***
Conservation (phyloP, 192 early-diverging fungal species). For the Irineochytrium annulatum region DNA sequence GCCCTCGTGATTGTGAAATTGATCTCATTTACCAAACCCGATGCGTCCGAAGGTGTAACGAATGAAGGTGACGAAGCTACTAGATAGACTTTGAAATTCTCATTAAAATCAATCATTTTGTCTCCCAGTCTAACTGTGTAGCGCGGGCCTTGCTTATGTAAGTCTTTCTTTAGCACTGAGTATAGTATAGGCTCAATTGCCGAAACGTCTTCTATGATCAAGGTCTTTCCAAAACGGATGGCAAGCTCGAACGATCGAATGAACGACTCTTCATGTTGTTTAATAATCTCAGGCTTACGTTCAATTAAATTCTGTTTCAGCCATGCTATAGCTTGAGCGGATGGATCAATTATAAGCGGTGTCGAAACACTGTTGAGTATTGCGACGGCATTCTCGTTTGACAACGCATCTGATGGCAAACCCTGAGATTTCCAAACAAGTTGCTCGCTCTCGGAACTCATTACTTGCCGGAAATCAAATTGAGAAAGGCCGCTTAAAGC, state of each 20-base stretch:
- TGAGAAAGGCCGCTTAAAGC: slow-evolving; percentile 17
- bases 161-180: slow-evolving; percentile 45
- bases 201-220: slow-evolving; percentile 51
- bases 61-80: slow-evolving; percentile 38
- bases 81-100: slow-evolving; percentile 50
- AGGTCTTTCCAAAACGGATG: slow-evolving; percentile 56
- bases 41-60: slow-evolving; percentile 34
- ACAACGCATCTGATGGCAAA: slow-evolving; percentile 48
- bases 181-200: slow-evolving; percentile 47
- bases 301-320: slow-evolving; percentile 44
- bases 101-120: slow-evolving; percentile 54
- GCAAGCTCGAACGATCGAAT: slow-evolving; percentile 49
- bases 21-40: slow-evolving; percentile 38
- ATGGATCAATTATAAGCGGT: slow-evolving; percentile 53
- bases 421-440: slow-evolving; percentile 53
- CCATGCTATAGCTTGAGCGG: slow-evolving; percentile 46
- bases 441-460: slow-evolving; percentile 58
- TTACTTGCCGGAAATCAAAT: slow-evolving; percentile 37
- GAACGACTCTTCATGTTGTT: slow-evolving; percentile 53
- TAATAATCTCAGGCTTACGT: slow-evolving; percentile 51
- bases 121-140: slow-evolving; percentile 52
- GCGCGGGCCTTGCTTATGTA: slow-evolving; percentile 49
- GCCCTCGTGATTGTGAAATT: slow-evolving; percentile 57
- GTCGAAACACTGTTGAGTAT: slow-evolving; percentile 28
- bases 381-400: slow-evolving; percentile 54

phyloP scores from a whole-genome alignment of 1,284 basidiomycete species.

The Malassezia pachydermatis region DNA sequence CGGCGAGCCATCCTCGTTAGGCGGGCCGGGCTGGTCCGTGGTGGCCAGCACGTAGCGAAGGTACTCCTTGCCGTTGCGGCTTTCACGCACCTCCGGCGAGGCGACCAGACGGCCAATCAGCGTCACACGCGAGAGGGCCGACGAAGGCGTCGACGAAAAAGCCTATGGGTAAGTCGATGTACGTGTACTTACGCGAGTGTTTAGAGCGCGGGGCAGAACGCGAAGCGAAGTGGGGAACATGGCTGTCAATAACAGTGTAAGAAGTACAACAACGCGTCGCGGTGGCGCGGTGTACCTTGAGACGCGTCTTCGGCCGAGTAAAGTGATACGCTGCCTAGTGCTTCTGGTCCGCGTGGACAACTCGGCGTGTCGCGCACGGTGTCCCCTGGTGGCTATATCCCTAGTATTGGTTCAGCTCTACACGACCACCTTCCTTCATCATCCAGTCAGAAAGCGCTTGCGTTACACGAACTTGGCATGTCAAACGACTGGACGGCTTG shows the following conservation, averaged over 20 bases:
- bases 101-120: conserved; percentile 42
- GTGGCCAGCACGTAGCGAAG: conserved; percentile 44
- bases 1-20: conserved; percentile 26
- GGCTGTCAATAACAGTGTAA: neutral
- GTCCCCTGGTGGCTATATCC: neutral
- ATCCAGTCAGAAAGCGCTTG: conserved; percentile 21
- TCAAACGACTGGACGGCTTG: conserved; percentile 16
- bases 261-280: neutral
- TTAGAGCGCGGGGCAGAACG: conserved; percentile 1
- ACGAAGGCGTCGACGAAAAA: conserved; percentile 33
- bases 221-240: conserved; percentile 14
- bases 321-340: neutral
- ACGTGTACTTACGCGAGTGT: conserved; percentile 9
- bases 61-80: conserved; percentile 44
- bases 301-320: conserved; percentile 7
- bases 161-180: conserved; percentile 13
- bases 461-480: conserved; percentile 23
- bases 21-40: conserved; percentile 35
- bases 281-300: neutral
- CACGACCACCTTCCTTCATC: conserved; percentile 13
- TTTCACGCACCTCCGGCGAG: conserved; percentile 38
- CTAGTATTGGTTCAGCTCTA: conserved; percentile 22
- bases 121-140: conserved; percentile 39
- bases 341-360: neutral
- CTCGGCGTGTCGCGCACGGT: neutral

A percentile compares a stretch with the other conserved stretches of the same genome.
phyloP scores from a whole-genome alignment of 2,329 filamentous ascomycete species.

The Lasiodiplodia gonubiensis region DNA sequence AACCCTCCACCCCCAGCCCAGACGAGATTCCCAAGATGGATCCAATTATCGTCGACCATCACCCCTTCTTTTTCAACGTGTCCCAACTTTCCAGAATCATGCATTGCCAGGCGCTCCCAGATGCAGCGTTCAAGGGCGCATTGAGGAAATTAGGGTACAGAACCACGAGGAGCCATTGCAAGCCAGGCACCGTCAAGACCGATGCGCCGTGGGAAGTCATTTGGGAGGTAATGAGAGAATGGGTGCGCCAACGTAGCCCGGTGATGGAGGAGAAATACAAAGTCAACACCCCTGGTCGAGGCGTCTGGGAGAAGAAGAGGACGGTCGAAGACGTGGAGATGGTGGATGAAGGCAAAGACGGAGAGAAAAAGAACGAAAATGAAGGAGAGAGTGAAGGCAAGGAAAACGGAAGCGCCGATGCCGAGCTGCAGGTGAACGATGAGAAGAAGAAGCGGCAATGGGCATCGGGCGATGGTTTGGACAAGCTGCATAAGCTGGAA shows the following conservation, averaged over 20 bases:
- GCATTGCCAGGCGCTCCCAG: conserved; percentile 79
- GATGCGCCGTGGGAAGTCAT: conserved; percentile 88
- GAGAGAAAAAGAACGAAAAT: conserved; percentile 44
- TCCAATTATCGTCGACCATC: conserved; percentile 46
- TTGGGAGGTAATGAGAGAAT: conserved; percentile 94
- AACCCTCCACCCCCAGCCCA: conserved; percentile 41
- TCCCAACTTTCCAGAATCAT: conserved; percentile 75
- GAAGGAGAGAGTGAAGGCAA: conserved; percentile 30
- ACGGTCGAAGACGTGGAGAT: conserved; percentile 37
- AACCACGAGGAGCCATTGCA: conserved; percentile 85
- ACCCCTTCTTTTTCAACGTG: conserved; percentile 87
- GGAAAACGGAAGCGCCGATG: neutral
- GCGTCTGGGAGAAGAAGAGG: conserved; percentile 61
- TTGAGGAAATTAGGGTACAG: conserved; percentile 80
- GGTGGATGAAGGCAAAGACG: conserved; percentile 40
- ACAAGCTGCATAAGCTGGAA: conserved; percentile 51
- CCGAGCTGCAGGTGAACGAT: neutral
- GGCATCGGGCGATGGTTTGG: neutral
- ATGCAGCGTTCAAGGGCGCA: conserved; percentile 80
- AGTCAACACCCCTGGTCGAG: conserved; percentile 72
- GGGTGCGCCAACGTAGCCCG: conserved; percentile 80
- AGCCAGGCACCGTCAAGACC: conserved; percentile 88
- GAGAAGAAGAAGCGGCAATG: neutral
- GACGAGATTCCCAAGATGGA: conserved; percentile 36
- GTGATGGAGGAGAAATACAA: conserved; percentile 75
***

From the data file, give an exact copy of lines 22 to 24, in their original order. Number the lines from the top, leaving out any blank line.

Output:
- bases 121-140: slow-evolving; percentile 52
- GCGCGGGCCTTGCTTATGTA: slow-evolving; percentile 49
- GCCCTCGTGATTGTGAAATT: slow-evolving; percentile 57